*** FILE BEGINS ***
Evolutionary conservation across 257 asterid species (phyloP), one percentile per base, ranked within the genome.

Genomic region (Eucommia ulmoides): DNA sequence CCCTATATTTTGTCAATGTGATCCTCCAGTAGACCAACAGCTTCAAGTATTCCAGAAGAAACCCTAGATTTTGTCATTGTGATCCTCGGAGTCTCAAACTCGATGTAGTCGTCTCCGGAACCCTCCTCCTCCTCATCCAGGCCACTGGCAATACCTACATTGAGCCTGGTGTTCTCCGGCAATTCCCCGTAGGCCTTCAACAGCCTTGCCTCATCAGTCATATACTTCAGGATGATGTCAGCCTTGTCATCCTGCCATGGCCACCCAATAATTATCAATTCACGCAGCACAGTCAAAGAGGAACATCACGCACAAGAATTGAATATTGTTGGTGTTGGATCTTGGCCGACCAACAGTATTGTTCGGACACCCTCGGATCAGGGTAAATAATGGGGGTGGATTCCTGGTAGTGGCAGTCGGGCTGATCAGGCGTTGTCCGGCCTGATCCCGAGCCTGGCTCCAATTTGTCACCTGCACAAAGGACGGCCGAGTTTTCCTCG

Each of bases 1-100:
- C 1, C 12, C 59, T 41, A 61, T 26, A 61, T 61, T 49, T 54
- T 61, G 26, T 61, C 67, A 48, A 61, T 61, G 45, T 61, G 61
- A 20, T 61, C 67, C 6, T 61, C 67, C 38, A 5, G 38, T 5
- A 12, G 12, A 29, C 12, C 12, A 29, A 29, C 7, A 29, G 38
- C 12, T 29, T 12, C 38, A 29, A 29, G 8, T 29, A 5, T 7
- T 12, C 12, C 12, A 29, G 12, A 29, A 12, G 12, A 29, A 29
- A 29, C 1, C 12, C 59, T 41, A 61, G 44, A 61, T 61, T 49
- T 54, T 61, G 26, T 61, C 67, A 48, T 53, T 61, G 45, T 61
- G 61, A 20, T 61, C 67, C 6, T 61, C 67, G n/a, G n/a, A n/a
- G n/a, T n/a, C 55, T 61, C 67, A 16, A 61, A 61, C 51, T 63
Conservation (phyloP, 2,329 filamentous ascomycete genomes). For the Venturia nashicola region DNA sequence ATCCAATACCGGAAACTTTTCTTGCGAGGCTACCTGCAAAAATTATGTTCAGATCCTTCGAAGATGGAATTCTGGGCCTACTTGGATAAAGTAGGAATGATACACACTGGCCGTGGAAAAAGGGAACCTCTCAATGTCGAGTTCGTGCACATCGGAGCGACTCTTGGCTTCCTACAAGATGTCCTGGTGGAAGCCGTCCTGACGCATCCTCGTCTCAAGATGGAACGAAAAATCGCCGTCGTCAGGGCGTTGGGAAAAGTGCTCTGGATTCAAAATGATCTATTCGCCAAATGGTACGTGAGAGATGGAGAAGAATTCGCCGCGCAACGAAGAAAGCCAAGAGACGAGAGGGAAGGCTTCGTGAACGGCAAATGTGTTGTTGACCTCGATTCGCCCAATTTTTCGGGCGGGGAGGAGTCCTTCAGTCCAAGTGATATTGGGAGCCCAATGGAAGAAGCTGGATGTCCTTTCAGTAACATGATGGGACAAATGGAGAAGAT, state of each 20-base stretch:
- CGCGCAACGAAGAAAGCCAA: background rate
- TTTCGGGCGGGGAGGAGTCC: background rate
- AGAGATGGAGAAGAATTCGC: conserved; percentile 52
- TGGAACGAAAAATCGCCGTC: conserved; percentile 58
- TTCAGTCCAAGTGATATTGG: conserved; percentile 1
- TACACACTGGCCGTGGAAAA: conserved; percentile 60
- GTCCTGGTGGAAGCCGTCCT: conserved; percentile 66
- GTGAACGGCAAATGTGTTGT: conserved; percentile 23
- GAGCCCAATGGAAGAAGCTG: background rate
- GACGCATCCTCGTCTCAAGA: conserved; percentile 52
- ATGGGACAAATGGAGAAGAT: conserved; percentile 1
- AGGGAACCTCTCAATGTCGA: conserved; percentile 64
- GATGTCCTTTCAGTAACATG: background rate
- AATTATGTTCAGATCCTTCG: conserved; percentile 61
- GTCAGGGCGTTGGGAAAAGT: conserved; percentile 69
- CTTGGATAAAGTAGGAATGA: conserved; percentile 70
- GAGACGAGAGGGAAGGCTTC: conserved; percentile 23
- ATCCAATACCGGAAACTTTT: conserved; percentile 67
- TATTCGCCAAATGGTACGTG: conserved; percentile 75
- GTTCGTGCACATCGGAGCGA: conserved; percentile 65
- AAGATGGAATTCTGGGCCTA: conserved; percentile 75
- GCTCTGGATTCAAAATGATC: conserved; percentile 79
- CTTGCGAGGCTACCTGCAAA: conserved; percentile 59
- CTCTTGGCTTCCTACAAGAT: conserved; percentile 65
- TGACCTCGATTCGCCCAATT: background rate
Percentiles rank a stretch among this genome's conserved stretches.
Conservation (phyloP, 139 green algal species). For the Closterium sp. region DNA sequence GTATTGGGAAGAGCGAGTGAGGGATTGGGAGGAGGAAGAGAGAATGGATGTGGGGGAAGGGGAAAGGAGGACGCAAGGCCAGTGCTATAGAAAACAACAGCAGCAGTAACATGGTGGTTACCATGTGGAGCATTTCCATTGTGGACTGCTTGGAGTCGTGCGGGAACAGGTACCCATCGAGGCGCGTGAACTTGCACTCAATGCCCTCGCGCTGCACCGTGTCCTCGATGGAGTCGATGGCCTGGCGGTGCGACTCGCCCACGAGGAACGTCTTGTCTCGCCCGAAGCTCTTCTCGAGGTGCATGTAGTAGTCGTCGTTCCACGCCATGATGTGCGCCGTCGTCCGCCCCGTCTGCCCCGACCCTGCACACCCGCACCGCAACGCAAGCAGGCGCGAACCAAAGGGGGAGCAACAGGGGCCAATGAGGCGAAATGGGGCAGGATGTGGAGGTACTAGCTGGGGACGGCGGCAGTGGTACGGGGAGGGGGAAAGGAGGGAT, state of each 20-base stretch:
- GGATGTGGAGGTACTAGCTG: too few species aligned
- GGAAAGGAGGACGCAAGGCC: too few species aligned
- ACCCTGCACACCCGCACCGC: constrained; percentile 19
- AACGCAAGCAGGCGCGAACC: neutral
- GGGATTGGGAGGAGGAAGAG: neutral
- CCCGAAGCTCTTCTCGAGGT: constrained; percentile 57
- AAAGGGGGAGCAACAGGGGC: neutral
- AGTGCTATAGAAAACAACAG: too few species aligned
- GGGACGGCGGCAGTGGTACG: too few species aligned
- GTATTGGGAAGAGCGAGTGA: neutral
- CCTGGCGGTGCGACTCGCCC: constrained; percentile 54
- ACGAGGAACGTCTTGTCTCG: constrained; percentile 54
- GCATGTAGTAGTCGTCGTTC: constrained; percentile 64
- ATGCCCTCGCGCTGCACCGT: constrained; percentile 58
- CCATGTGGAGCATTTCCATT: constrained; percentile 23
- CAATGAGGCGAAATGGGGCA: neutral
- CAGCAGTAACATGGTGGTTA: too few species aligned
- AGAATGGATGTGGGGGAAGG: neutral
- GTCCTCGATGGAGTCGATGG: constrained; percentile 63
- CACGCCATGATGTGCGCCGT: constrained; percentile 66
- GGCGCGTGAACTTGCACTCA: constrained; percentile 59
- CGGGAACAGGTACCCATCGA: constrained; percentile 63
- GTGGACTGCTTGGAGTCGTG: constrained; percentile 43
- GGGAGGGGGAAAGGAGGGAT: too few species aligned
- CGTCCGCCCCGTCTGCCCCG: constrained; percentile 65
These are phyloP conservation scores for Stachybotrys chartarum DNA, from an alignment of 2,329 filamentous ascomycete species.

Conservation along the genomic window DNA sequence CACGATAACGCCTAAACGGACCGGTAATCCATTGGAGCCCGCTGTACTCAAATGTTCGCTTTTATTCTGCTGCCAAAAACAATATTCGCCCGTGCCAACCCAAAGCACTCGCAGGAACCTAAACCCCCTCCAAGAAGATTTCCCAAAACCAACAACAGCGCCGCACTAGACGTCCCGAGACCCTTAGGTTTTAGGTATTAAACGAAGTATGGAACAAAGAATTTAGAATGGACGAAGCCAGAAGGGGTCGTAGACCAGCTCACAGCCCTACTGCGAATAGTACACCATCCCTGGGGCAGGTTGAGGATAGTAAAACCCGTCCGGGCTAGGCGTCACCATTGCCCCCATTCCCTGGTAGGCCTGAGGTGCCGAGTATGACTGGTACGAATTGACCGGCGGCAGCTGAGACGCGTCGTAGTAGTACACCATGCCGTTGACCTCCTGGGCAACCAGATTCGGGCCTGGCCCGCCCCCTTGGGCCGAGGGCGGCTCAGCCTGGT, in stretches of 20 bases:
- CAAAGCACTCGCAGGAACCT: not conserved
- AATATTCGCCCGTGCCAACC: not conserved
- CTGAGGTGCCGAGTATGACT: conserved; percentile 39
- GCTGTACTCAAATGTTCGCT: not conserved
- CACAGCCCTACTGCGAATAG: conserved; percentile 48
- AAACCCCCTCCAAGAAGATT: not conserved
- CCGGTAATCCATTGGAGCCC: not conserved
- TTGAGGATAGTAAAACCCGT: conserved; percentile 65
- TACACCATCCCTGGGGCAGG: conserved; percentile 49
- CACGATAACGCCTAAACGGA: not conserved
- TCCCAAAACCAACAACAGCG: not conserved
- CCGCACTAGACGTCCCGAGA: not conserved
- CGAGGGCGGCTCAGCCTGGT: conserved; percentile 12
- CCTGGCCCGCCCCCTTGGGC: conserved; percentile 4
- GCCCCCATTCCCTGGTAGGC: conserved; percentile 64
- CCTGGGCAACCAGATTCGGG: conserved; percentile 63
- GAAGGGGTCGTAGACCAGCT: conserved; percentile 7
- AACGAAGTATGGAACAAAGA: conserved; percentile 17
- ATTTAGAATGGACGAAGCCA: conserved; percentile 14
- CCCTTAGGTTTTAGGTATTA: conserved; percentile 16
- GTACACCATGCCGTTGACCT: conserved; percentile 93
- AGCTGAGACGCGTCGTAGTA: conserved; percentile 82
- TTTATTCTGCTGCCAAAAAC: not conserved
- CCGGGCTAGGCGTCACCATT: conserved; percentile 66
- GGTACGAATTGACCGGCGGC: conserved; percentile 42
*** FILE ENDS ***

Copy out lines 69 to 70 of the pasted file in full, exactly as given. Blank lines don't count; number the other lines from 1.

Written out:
- CAAAGCACTCGCAGGAACCT: not conserved
- AATATTCGCCCGTGCCAACC: not conserved